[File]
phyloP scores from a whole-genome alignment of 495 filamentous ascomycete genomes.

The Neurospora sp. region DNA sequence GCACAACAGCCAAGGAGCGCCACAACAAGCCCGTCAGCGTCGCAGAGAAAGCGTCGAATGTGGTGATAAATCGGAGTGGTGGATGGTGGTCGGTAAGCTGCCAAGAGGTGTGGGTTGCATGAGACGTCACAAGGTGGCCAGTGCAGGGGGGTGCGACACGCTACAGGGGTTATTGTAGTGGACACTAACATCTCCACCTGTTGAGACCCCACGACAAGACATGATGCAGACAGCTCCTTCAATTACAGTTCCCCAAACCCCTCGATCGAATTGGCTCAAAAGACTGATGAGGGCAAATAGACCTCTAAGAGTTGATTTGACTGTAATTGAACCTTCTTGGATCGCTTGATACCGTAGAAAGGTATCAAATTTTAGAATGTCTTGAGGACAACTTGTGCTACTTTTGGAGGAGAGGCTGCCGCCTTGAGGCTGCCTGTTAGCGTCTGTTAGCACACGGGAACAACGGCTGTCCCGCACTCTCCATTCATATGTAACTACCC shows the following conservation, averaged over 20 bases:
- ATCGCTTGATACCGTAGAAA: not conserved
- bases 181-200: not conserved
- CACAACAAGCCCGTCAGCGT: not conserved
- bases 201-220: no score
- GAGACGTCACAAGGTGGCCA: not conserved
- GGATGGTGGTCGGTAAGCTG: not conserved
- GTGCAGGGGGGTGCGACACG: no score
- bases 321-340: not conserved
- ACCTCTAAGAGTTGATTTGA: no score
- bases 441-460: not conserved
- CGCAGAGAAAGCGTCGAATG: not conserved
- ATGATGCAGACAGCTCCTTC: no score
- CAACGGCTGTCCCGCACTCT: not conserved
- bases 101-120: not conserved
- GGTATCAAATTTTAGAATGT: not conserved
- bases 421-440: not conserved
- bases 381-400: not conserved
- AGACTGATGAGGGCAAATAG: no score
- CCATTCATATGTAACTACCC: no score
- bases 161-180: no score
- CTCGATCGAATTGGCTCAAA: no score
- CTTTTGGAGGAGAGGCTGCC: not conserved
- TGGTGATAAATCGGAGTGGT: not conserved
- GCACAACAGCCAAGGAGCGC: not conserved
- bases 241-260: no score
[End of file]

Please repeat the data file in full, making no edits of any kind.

phyloP scores from a whole-genome alignment of 495 filamentous ascomycete genomes.

The Neurospora sp. region DNA sequence GCACAACAGCCAAGGAGCGCCACAACAAGCCCGTCAGCGTCGCAGAGAAAGCGTCGAATGTGGTGATAAATCGGAGTGGTGGATGGTGGTCGGTAAGCTGCCAAGAGGTGTGGGTTGCATGAGACGTCACAAGGTGGCCAGTGCAGGGGGGTGCGACACGCTACAGGGGTTATTGTAGTGGACACTAACATCTCCACCTGTTGAGACCCCACGACAAGACATGATGCAGACAGCTCCTTCAATTACAGTTCCCCAAACCCCTCGATCGAATTGGCTCAAAAGACTGATGAGGGCAAATAGACCTCTAAGAGTTGATTTGACTGTAATTGAACCTTCTTGGATCGCTTGATACCGTAGAAAGGTATCAAATTTTAGAATGTCTTGAGGACAACTTGTGCTACTTTTGGAGGAGAGGCTGCCGCCTTGAGGCTGCCTGTTAGCGTCTGTTAGCACACGGGAACAACGGCTGTCCCGCACTCTCCATTCATATGTAACTACCC shows the following conservation, averaged over 20 bases:
- ATCGCTTGATACCGTAGAAA: not conserved
- bases 181-200: not conserved
- CACAACAAGCCCGTCAGCGT: not conserved
- bases 201-220: no score
- GAGACGTCACAAGGTGGCCA: not conserved
- GGATGGTGGTCGGTAAGCTG: not conserved
- GTGCAGGGGGGTGCGACACG: no score
- bases 321-340: not conserved
- ACCTCTAAGAGTTGATTTGA: no score
- bases 441-460: not conserved
- CGCAGAGAAAGCGTCGAATG: not conserved
- ATGATGCAGACAGCTCCTTC: no score
- CAACGGCTGTCCCGCACTCT: not conserved
- bases 101-120: not conserved
- GGTATCAAATTTTAGAATGT: not conserved
- bases 421-440: not conserved
- bases 381-400: not conserved
- AGACTGATGAGGGCAAATAG: no score
- CCATTCATATGTAACTACCC: no score
- bases 161-180: no score
- CTCGATCGAATTGGCTCAAA: no score
- CTTTTGGAGGAGAGGCTGCC: not conserved
- TGGTGATAAATCGGAGTGGT: not conserved
- GCACAACAGCCAAGGAGCGC: not conserved
- bases 241-260: no score